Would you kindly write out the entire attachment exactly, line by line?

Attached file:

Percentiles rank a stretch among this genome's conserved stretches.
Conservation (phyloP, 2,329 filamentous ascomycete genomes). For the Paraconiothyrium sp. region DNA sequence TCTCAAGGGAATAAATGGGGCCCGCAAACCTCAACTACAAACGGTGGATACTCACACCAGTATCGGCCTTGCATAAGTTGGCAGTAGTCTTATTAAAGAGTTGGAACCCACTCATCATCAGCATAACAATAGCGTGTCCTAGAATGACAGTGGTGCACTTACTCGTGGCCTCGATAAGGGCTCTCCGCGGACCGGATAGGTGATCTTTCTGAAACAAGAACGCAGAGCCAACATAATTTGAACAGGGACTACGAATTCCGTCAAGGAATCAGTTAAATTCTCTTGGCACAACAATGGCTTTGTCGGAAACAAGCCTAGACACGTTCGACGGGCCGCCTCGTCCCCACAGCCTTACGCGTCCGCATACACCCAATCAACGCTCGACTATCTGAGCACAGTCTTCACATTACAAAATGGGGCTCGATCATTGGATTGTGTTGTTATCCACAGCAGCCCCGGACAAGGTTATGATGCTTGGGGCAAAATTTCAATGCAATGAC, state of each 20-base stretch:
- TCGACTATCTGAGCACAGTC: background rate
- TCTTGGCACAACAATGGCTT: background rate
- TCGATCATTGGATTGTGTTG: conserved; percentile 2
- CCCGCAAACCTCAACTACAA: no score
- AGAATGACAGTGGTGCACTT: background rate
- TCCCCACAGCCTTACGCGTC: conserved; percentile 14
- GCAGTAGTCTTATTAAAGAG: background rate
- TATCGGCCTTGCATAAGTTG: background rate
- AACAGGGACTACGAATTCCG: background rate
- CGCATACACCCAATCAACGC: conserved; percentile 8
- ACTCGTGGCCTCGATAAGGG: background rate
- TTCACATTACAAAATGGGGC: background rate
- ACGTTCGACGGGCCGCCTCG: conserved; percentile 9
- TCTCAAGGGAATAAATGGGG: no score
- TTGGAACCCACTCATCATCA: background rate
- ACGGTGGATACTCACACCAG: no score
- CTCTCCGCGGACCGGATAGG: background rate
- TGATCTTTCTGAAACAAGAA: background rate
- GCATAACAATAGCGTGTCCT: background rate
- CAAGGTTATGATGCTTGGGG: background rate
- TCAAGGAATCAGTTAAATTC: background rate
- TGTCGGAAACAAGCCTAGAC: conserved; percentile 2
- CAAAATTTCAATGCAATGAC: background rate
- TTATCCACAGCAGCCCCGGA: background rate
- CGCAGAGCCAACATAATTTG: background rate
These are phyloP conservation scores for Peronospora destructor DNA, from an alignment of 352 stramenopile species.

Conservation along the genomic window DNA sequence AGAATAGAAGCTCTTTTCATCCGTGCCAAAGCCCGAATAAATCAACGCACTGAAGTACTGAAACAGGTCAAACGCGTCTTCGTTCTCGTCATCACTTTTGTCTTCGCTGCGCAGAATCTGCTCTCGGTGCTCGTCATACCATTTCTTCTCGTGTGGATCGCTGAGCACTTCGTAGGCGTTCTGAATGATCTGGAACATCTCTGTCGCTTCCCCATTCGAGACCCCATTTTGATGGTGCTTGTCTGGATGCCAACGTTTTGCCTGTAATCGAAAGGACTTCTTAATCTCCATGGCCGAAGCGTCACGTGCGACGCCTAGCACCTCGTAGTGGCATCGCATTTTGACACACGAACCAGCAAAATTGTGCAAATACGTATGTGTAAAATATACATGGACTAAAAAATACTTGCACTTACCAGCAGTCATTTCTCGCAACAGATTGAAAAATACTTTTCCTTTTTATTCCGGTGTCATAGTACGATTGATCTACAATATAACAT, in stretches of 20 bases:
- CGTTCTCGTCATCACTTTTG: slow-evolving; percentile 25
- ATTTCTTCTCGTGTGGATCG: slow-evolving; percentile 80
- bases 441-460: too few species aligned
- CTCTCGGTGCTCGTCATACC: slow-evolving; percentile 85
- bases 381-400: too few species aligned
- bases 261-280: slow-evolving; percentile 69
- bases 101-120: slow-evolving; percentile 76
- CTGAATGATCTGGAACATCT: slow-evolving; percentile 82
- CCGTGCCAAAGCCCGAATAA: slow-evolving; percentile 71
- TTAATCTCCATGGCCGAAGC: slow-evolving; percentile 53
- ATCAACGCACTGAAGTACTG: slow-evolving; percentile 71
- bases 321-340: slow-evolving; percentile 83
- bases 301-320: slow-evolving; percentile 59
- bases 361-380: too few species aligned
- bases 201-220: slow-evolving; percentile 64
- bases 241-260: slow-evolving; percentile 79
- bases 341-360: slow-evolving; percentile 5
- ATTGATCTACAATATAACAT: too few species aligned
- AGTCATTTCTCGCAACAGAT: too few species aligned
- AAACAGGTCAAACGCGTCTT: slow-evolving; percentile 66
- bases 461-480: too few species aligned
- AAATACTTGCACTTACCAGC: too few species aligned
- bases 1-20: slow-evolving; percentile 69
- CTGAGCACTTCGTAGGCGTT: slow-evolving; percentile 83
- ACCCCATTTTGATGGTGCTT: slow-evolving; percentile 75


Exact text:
Percentiles rank a stretch among this genome's conserved stretches.
Conservation (phyloP, 2,329 filamentous ascomycete genomes). For the Paraconiothyrium sp. region DNA sequence TCTCAAGGGAATAAATGGGGCCCGCAAACCTCAACTACAAACGGTGGATACTCACACCAGTATCGGCCTTGCATAAGTTGGCAGTAGTCTTATTAAAGAGTTGGAACCCACTCATCATCAGCATAACAATAGCGTGTCCTAGAATGACAGTGGTGCACTTACTCGTGGCCTCGATAAGGGCTCTCCGCGGACCGGATAGGTGATCTTTCTGAAACAAGAACGCAGAGCCAACATAATTTGAACAGGGACTACGAATTCCGTCAAGGAATCAGTTAAATTCTCTTGGCACAACAATGGCTTTGTCGGAAACAAGCCTAGACACGTTCGACGGGCCGCCTCGTCCCCACAGCCTTACGCGTCCGCATACACCCAATCAACGCTCGACTATCTGAGCACAGTCTTCACATTACAAAATGGGGCTCGATCATTGGATTGTGTTGTTATCCACAGCAGCCCCGGACAAGGTTATGATGCTTGGGGCAAAATTTCAATGCAATGAC, state of each 20-base stretch:
- TCGACTATCTGAGCACAGTC: background rate
- TCTTGGCACAACAATGGCTT: background rate
- TCGATCATTGGATTGTGTTG: conserved; percentile 2
- CCCGCAAACCTCAACTACAA: no score
- AGAATGACAGTGGTGCACTT: background rate
- TCCCCACAGCCTTACGCGTC: conserved; percentile 14
- GCAGTAGTCTTATTAAAGAG: background rate
- TATCGGCCTTGCATAAGTTG: background rate
- AACAGGGACTACGAATTCCG: background rate
- CGCATACACCCAATCAACGC: conserved; percentile 8
- ACTCGTGGCCTCGATAAGGG: background rate
- TTCACATTACAAAATGGGGC: background rate
- ACGTTCGACGGGCCGCCTCG: conserved; percentile 9
- TCTCAAGGGAATAAATGGGG: no score
- TTGGAACCCACTCATCATCA: background rate
- ACGGTGGATACTCACACCAG: no score
- CTCTCCGCGGACCGGATAGG: background rate
- TGATCTTTCTGAAACAAGAA: background rate
- GCATAACAATAGCGTGTCCT: background rate
- CAAGGTTATGATGCTTGGGG: background rate
- TCAAGGAATCAGTTAAATTC: background rate
- TGTCGGAAACAAGCCTAGAC: conserved; percentile 2
- CAAAATTTCAATGCAATGAC: background rate
- TTATCCACAGCAGCCCCGGA: background rate
- CGCAGAGCCAACATAATTTG: background rate
These are phyloP conservation scores for Peronospora destructor DNA, from an alignment of 352 stramenopile species.

Conservation along the genomic window DNA sequence AGAATAGAAGCTCTTTTCATCCGTGCCAAAGCCCGAATAAATCAACGCACTGAAGTACTGAAACAGGTCAAACGCGTCTTCGTTCTCGTCATCACTTTTGTCTTCGCTGCGCAGAATCTGCTCTCGGTGCTCGTCATACCATTTCTTCTCGTGTGGATCGCTGAGCACTTCGTAGGCGTTCTGAATGATCTGGAACATCTCTGTCGCTTCCCCATTCGAGACCCCATTTTGATGGTGCTTGTCTGGATGCCAACGTTTTGCCTGTAATCGAAAGGACTTCTTAATCTCCATGGCCGAAGCGTCACGTGCGACGCCTAGCACCTCGTAGTGGCATCGCATTTTGACACACGAACCAGCAAAATTGTGCAAATACGTATGTGTAAAATATACATGGACTAAAAAATACTTGCACTTACCAGCAGTCATTTCTCGCAACAGATTGAAAAATACTTTTCCTTTTTATTCCGGTGTCATAGTACGATTGATCTACAATATAACAT, in stretches of 20 bases:
- CGTTCTCGTCATCACTTTTG: slow-evolving; percentile 25
- ATTTCTTCTCGTGTGGATCG: slow-evolving; percentile 80
- bases 441-460: too few species aligned
- CTCTCGGTGCTCGTCATACC: slow-evolving; percentile 85
- bases 381-400: too few species aligned
- bases 261-280: slow-evolving; percentile 69
- bases 101-120: slow-evolving; percentile 76
- CTGAATGATCTGGAACATCT: slow-evolving; percentile 82
- CCGTGCCAAAGCCCGAATAA: slow-evolving; percentile 71
- TTAATCTCCATGGCCGAAGC: slow-evolving; percentile 53
- ATCAACGCACTGAAGTACTG: slow-evolving; percentile 71
- bases 321-340: slow-evolving; percentile 83
- bases 301-320: slow-evolving; percentile 59
- bases 361-380: too few species aligned
- bases 201-220: slow-evolving; percentile 64
- bases 241-260: slow-evolving; percentile 79
- bases 341-360: slow-evolving; percentile 5
- ATTGATCTACAATATAACAT: too few species aligned
- AGTCATTTCTCGCAACAGAT: too few species aligned
- AAACAGGTCAAACGCGTCTT: slow-evolving; percentile 66
- bases 461-480: too few species aligned
- AAATACTTGCACTTACCAGC: too few species aligned
- bases 1-20: slow-evolving; percentile 69
- CTGAGCACTTCGTAGGCGTT: slow-evolving; percentile 83
- ACCCCATTTTGATGGTGCTT: slow-evolving; percentile 75